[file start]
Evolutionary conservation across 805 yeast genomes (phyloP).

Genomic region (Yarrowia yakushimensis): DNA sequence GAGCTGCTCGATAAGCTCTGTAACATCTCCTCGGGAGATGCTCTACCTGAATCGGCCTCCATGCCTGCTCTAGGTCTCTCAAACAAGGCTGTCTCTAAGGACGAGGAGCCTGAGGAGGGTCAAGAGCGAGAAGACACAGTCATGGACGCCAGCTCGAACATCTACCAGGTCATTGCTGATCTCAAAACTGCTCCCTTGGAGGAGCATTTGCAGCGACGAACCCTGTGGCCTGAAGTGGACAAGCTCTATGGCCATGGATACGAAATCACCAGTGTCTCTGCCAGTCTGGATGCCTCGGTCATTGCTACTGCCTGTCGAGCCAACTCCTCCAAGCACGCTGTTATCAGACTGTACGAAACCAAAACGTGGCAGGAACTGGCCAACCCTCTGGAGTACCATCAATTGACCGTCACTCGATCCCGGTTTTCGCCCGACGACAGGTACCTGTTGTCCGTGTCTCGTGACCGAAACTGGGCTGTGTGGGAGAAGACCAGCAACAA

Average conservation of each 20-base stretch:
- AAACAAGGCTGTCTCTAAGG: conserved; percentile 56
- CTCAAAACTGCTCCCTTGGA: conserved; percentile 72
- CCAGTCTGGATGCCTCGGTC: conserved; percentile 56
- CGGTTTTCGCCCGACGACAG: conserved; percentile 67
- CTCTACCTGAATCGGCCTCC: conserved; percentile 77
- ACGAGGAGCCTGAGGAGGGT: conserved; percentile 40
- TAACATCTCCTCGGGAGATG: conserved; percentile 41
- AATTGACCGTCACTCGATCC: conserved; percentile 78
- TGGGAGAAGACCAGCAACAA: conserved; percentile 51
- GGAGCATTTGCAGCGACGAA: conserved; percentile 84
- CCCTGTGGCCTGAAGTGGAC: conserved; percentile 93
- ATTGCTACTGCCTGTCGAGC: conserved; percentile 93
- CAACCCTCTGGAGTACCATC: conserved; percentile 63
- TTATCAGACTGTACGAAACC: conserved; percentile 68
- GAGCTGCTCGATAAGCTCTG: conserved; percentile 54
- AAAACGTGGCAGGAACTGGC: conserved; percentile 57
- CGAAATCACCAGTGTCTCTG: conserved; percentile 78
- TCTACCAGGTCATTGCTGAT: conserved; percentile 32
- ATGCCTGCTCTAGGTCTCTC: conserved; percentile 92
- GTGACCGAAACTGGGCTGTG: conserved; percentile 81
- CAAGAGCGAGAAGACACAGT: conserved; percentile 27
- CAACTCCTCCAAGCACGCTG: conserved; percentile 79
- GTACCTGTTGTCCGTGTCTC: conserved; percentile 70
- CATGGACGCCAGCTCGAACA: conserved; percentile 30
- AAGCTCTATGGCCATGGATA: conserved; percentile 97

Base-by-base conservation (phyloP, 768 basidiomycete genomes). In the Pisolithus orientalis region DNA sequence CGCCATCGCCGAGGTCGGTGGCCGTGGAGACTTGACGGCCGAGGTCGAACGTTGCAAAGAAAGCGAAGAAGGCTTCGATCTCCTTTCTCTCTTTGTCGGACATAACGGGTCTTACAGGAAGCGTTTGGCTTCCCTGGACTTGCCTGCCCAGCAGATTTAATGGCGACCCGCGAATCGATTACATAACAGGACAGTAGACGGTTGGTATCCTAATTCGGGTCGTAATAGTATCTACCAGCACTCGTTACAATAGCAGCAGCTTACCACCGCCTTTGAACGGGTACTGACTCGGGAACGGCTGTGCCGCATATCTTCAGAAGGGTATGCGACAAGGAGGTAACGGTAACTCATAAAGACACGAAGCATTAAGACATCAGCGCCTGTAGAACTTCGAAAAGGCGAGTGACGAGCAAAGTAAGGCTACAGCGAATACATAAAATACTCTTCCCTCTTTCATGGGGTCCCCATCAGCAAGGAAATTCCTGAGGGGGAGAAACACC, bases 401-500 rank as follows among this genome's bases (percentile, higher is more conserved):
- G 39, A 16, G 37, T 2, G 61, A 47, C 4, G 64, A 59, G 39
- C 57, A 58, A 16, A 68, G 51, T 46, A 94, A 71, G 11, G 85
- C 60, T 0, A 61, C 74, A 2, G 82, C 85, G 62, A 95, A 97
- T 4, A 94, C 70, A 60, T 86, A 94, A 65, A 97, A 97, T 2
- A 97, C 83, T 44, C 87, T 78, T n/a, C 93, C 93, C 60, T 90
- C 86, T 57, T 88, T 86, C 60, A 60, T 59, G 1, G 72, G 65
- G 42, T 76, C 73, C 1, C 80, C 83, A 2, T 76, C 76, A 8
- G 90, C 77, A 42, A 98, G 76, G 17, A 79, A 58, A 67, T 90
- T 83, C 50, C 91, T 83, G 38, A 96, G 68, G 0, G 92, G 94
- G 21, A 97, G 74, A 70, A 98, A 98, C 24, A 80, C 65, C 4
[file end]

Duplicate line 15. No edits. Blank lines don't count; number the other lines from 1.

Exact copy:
- ATTGCTACTGCCTGTCGAGC: conserved; percentile 93